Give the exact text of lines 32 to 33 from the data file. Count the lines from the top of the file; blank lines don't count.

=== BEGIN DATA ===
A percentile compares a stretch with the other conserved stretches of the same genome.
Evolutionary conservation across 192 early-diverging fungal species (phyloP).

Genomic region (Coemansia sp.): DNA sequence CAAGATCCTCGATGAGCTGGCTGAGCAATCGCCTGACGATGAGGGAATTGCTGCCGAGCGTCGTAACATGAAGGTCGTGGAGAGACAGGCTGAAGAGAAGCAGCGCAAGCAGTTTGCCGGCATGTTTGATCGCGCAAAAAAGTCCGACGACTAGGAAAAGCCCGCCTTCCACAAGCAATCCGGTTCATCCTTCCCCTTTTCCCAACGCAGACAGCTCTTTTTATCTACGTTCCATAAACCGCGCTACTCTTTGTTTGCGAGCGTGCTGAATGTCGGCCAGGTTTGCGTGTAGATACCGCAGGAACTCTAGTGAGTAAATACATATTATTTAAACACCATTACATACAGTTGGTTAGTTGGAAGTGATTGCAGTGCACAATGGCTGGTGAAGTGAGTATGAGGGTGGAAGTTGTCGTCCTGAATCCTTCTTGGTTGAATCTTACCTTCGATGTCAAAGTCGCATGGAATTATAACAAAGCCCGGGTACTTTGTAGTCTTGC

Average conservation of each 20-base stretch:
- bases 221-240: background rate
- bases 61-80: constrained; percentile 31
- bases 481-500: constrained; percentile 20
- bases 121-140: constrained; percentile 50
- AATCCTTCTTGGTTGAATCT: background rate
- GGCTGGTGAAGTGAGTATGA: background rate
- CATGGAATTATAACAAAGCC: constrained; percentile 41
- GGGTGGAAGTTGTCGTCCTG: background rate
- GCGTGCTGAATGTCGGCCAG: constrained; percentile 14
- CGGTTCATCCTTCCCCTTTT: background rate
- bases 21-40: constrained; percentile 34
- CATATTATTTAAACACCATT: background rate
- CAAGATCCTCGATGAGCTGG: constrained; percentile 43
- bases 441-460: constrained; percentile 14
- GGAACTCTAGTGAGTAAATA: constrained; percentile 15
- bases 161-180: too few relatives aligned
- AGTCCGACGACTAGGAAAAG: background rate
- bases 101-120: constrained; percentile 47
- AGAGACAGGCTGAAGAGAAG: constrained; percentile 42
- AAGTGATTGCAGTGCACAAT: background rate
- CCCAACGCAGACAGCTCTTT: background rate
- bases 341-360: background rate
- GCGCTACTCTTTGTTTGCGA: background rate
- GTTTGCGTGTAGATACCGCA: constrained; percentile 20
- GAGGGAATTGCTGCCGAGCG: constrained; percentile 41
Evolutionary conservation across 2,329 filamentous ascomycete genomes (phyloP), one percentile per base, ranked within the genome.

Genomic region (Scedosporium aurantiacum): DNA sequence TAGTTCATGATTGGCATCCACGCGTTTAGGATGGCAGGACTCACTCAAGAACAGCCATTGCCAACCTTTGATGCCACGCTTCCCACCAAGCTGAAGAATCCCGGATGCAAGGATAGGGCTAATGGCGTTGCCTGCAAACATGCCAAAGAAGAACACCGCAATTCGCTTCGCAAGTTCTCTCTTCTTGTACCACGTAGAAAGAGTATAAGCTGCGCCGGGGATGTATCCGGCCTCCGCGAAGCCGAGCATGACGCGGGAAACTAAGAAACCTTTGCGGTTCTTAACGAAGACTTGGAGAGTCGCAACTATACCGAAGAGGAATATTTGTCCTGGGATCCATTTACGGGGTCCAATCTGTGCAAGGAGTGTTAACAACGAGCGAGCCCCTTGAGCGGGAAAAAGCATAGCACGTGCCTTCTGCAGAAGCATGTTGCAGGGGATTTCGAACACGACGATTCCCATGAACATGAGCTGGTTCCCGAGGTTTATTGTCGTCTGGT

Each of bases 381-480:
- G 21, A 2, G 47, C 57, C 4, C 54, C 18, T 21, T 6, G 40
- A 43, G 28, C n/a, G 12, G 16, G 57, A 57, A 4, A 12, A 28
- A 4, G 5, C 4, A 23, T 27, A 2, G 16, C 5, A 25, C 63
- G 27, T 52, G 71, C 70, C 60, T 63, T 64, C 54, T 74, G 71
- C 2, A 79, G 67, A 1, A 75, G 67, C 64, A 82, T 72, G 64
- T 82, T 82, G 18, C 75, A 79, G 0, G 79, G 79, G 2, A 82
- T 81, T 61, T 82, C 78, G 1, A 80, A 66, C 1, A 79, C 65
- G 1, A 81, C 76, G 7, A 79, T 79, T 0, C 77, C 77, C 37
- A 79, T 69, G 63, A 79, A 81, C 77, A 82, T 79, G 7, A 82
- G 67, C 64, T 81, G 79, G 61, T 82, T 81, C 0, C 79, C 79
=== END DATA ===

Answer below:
Each of bases 381-480:
- G 21, A 2, G 47, C 57, C 4, C 54, C 18, T 21, T 6, G 40